Hamptons, North Fork markets show signs of life

New contracts on the East End rose in February

Jonathan Miller of Miller Samuel Real Estate and increasing charts and The Hamptons
Jonathan Miller of Miller Samuel Real Estate (Illustration by The Real Deal with Getty)

After a sluggish winter, the East End’s residential market is showing signs of life.

New signed contracts were up month over month in the Hamptons and the North Fork, according to a February market report by Miller Samuel for Douglas Elliman. Last month’s increase in contract activity marked the second in a row for the Hamptons.

The gains in both markets far surpass the usual seasonal shift in activity, according to report author Jonathan Miller. 

“We’re just starting to see the market reverse course and begin to expand,” Miller said, adding that trends in the East End market are on pace with those in the larger New York region and across the country. 

Despite the monthly gains, new signed contracts in the East End were down from last year due to higher mortgage rates and a “decimated” inventory. In both the Hamptons and North Fork, last month’s contract activity was only about half that of their levels in 2022.

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New signed contracts dropped in the Hamptons from 113 last February to 55, while contracts in the North Fork declined from 36 to 17.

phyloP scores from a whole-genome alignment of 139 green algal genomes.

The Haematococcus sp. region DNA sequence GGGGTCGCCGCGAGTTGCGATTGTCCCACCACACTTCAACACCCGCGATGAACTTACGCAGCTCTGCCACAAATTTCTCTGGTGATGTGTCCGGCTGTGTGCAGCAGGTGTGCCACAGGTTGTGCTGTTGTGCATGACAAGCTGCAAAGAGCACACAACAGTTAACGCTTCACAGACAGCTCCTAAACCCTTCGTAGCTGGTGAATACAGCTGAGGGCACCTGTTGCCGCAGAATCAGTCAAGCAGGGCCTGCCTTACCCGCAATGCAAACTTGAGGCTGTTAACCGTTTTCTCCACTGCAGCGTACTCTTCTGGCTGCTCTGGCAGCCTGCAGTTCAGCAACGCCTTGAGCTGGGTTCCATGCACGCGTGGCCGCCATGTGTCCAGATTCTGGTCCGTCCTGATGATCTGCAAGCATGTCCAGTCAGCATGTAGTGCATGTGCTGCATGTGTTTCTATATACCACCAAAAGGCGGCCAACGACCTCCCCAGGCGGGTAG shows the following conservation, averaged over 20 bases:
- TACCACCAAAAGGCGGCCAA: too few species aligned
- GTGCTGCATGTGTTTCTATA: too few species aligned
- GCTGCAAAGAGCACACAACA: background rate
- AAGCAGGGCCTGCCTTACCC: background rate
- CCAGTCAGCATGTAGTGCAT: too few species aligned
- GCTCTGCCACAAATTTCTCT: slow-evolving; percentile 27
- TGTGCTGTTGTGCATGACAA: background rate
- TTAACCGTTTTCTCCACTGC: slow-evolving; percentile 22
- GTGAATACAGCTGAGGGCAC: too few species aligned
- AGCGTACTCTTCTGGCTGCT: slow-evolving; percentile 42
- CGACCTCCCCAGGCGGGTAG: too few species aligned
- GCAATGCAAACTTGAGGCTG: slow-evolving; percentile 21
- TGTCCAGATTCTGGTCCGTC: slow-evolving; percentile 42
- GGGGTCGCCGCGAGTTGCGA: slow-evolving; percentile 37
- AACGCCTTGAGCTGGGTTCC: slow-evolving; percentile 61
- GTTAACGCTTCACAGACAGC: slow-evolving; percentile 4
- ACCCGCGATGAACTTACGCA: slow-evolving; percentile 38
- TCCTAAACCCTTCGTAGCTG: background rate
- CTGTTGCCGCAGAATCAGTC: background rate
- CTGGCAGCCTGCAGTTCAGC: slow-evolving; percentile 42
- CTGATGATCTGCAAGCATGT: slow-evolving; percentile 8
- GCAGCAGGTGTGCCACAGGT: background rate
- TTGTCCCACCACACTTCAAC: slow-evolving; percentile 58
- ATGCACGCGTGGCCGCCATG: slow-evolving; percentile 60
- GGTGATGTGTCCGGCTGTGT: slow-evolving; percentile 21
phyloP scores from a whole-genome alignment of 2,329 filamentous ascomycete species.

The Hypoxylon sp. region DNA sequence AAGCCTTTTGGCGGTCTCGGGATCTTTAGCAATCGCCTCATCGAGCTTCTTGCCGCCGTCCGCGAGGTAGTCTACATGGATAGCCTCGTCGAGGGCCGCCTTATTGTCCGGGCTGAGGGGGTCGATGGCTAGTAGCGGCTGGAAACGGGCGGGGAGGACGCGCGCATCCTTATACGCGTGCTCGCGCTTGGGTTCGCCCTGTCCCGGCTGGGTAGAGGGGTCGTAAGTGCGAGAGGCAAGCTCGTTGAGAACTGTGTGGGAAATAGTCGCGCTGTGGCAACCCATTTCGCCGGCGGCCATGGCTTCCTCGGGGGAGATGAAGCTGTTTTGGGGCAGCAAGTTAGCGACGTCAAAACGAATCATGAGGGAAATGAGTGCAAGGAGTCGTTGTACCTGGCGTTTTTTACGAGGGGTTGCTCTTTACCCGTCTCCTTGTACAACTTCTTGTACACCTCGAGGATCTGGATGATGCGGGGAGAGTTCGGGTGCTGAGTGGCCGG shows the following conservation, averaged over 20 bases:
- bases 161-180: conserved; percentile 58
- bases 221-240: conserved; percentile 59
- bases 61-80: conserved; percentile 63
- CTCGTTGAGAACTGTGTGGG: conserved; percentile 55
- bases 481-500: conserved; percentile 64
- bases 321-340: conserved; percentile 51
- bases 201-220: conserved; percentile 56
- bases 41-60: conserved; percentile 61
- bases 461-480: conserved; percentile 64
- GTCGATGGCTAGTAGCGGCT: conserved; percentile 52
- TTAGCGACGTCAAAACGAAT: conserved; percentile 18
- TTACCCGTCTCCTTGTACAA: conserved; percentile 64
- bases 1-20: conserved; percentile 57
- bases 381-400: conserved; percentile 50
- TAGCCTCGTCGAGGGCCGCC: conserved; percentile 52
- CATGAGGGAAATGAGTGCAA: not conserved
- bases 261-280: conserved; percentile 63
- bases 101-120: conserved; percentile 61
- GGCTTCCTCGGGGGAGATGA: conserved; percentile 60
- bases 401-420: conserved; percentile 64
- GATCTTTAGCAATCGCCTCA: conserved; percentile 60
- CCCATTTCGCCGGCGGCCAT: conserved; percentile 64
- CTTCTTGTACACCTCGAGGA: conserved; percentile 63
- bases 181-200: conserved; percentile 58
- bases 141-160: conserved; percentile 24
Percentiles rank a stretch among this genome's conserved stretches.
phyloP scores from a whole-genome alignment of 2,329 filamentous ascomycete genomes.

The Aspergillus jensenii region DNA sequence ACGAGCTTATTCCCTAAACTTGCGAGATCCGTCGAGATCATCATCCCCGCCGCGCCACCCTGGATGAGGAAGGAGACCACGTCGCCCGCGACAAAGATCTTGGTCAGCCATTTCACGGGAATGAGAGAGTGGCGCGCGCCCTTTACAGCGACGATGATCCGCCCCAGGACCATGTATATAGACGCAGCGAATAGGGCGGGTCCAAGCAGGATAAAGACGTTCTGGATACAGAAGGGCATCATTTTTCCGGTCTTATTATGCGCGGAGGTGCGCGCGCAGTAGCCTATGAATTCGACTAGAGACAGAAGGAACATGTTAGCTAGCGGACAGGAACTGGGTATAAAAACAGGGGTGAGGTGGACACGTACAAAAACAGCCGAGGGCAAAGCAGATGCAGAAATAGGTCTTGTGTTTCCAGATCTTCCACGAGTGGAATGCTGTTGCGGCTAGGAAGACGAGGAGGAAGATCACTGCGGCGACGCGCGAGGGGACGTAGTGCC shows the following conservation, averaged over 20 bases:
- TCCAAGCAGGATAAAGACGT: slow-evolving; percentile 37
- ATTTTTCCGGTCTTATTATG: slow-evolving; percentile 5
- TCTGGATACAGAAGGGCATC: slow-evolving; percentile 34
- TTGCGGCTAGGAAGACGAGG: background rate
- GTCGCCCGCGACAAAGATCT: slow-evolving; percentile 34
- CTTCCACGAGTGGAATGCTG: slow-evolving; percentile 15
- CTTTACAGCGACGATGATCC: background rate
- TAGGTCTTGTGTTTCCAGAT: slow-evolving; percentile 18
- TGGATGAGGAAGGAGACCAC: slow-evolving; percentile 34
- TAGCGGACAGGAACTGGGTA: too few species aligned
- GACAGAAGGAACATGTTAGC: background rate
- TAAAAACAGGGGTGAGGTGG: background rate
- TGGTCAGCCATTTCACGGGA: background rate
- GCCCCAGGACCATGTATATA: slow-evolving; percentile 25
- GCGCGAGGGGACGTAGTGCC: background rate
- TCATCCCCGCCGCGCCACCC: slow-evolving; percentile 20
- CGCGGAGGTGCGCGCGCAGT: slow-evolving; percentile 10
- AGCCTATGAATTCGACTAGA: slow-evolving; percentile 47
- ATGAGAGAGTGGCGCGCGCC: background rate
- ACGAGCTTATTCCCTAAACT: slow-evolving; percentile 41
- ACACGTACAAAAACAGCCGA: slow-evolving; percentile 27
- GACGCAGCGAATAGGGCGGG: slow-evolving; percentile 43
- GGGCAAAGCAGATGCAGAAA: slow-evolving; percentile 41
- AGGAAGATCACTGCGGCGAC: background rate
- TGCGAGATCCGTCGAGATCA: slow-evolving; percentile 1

“What we’re seeing is a combination of the rise in mortgage rates slowing down demand and an equally important inventory collapse,” Miller said. 

The two markets split in new listings. The North Fork saw an uptick in new listings month-over-month, while new listings in the Hamptons continue to decline. Inventory in the Hamptons remains at a near record low. However, both markets reported an annual decrease in new listings. 

In the Hamptons, new listings dropped 28 percent year over year, from 109 to 78. The only recorded increases in new listings occurred for single family homes in the $4 million to $4.9 million range and the $10 million to $19.9 million range. 

In the North Fork, new listings dipped from 42 to 28, about a 35 percent decrease. Only single family homes in the $2 million to $3.9 million price range reported an increase from three new listings in Feb. 2022 to nine last month. 

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